December 20: Happy Birthday Dick Wolf and Irene Dunne


Emmy-winning television producer Dick Wolf turns 71 today.  After graduating from Penn, he worked for a decade as an advertising copywriter, before selling his first screenplay in 1978, for a film titled Skateboard.  He wrote several more screenplays in the eighties, and also wrote for series like Miami Vice and Hill Street Blues.  At the end of the decade, he had an idea for a series that would be a hybrid of a police procedural and a courtroom drama—the first half of a show would focus on the investigation of a crime, the second on the prosecution of the criminals.

Law & Order was not an instant success.  It wasn’t until its fifth season that it began to win a sizable audience.  But it went on to run for twenty seasons on NBC, tying Gunsmoke as the longest-running scripted primetime series ever.  As it became a bigger success in the late 1990s, it evolved into a franchise.  The first spinoff series: Law & Order: Special Victims Unit, has become a long-runner itself, currently in its nineteenth season.  It was followed by Law & Order: Criminal Intent (which lasted “only” ten seasons), two short-lived spinoffs, and the anthology series Law & Order True Crime.

Wolf has an Emmy for producing on Law & Order, and a second for the TV movie Bury My Heart at Wounded Knee.  In addition to continued involvement in Law & Order: SVU, Wolf has created another family of shows, the Chicago franchise (no prize for guessing where it’s set).  Chicago Fire was the first to air, beginning in 2012, and has been followed by Chicago P.D., Chicago Med, and the short-lived Chicago Justice.

Irene Dunne (1898-1990) grew up with a music teacher and concert pianist as a mother, so naturally she began developing her musical talents at an early age.  At the beginning of the 1920s, Dunne began a decade of regular work in musical theater.  One of her most famous roles was as Magnolia in the national touring company of Show Boat.  RKO signed her to a film contract in 1930, and a year later she received her first Best Actress nomination (of five) for Cimarron.  For the next several years, she worked regularly in dramas, such as The Age of Innocence, and musicals, like Roberta and the 1936 version of Show Boat (as Magnolia again).  In the mid-thirties, she discovered a gift for the sort of comedy that Hollywood was turning out at the time, receiving her second and third Best Actress nominations for Theodora Goes Wild and The Awful Truth.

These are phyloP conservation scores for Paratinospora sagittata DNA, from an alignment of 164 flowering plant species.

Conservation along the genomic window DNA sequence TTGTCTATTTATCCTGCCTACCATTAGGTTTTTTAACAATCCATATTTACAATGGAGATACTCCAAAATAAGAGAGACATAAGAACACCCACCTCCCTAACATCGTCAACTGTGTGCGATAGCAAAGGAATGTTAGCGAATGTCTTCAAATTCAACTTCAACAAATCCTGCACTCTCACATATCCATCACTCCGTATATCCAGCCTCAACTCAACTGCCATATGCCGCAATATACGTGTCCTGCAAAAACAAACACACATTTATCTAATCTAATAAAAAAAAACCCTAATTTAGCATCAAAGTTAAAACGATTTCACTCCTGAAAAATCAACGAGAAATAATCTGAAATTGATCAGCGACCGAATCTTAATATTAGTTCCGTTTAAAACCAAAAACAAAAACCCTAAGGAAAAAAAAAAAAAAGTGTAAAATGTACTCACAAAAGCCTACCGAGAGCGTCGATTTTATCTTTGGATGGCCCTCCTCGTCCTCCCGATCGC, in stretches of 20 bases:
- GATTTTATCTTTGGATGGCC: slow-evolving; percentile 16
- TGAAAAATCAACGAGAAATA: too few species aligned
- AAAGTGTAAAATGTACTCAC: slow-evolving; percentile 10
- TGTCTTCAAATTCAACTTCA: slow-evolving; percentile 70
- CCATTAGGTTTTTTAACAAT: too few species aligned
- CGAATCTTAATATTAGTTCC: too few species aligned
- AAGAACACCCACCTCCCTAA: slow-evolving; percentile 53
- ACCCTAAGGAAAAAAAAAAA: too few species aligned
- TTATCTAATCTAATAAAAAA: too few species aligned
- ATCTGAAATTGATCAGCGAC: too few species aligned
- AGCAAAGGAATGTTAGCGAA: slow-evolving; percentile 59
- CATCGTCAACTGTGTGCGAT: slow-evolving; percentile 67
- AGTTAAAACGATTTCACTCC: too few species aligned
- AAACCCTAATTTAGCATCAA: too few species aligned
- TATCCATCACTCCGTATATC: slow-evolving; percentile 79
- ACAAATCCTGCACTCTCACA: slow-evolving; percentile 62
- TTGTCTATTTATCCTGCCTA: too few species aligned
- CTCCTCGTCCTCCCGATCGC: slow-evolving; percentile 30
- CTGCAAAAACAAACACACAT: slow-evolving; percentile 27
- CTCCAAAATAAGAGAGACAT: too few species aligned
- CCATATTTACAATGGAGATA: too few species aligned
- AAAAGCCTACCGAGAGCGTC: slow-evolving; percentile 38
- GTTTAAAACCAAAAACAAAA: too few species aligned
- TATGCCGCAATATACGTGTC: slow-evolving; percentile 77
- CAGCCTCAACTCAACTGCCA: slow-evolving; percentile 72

Dunne remained a major star well into the 1940s.  She received further Best Actress nominations for Love Affair and I Remember Mama, and reunited with her Awful Truth costar Cary Grant for My Favorite Wife and Penny Serenade.  She also had starring roles in films like A Guy Named Joe and Anna and the King of Siam.  In the early 1950s, Dunne, in her own words, “drifted out” of film acting; her final feature film was It Grows on Trees in 1952, although she worked periodically on television into the early 1960s.

Nicole de Boer, who is 47 today, was a regular on USA Network’s The Dead Zone and currently appears on the Canadian series Private Eyes.  Colombian actress and model Taliana Vargas, who turns 30, has done several TV series in her home country and is a recurring character on season 3 of Netflix’s NarcosRamón Rodríguez, who is a regular on Iron Fist as Bakuto and starred with Kate Mara in Megan Leavey, is 38 today.  Jillian Rose Reed, who celebrates her 26th, was a regular on MTV’s Awkward for five seasons.  Nadia Farès, a Moroccan-born French actress who is known for films like The Crimson Rivers and The Nest (a reworking of Assault on Precinct 13), turns 44.